Step Five: Draught Proofing

Don’t forget about the possibilities of draught proofing (aka draft proofing). Often overlooked, this is a cheap and highly effective way to reduce heat loss in the home. The concept of ‘draught proofing’ is to “block any unwanted gaps that allow cold air to enter your property and warm air to leave it”. You might be surprised at just how effective it is to block up these gaps and ensure as little heat as possible is able to escape. 

Homes with proper draft proofing are more comfortable at lower temperatures, as there is not the unpleasant draftiness that can make a room feel cooler than it is. This also means homeowners who decide to insulate this way can turn down their heating without feeling colder. 

Insulate your home

Image from iStock by Getty Images

Step Six: The Roof and the Loft

If you know one thing about heat, it’s that it rises. Take a good look at your roof and loft to establish whether the space has high-quality insulation. If your roof is properly insulated, it not only stops cold air from escaping, but it can also keep your pipes from freezing in the winter.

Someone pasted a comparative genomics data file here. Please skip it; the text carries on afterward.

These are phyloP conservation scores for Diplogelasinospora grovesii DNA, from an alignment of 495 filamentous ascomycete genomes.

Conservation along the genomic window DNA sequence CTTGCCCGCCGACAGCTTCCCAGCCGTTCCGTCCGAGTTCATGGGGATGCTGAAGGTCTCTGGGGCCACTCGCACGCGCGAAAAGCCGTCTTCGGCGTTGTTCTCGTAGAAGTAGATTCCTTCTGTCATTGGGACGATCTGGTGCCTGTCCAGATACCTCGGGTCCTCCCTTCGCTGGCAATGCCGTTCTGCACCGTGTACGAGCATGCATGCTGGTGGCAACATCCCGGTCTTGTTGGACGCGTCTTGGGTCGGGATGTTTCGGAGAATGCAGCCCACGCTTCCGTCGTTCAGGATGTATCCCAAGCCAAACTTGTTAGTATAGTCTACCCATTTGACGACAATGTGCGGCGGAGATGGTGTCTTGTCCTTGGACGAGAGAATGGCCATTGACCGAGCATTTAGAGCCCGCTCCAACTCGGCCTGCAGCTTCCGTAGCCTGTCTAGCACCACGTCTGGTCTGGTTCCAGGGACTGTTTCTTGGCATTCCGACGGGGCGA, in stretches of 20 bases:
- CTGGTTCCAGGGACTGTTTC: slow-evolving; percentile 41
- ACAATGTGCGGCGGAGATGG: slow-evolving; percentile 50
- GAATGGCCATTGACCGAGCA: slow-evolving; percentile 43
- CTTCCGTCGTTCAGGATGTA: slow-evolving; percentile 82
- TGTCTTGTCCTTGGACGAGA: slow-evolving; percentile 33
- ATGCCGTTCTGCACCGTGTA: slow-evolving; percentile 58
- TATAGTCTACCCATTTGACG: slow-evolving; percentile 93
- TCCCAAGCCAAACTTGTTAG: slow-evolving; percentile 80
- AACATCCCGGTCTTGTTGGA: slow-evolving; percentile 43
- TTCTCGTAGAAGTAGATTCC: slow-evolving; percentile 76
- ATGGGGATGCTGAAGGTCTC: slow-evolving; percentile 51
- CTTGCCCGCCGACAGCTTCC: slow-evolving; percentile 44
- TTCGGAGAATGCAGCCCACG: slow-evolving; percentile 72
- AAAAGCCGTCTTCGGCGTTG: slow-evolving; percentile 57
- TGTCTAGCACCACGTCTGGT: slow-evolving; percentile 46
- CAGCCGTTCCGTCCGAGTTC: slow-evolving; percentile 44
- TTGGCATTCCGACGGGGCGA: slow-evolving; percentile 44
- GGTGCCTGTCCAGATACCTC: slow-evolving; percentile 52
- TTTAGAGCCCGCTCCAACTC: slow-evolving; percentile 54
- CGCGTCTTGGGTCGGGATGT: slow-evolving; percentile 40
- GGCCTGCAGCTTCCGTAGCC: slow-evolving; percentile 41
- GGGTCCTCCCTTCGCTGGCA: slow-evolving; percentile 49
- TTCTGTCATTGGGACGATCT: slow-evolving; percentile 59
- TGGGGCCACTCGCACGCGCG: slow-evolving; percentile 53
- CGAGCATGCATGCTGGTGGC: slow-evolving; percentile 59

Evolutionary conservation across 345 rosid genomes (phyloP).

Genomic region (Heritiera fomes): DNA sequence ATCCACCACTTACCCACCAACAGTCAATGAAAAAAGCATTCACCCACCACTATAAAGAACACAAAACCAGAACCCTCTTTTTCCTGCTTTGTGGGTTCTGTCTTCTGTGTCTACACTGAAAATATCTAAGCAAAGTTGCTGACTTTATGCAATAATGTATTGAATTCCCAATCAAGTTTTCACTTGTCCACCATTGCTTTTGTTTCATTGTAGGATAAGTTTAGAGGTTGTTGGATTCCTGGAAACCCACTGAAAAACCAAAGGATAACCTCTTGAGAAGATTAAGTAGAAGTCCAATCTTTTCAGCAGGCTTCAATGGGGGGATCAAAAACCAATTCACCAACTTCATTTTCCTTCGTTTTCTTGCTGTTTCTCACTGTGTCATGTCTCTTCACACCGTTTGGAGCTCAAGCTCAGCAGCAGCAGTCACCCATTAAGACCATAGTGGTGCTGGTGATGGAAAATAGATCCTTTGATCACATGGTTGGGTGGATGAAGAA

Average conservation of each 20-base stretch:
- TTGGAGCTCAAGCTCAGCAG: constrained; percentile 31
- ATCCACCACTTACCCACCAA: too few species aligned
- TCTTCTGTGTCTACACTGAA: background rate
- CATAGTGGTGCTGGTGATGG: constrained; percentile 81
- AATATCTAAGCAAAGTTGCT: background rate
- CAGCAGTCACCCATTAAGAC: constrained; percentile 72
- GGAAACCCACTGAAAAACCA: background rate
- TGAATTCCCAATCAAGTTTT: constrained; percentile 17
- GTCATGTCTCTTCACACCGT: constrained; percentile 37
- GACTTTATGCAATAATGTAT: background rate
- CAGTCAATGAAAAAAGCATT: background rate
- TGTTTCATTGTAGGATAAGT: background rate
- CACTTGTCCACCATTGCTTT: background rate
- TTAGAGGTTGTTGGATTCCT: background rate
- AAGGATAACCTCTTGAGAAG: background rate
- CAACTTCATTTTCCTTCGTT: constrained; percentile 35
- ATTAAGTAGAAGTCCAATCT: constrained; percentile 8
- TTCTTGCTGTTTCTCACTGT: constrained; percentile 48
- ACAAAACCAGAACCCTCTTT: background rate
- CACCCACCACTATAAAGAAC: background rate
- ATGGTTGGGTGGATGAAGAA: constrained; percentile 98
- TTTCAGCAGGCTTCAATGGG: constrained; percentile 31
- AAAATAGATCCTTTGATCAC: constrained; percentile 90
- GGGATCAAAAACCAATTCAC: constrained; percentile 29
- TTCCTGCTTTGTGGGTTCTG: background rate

Once again, this is a job for a professional installer, as they will be able to provide you with information on the most effective forms of insulation based on the specifics of your roof and loft. 

In summary, insulating your home is a great way to do your bit for the environment, while also saving on your energy bills. Insulation will typically pay for itself fairly quickly in terms of the savings you make on your bills, so you can think of it as an investment rather than an outlay. There is no reason to delay insulating your home this winter and to start enjoying the multiple benefits it delivers.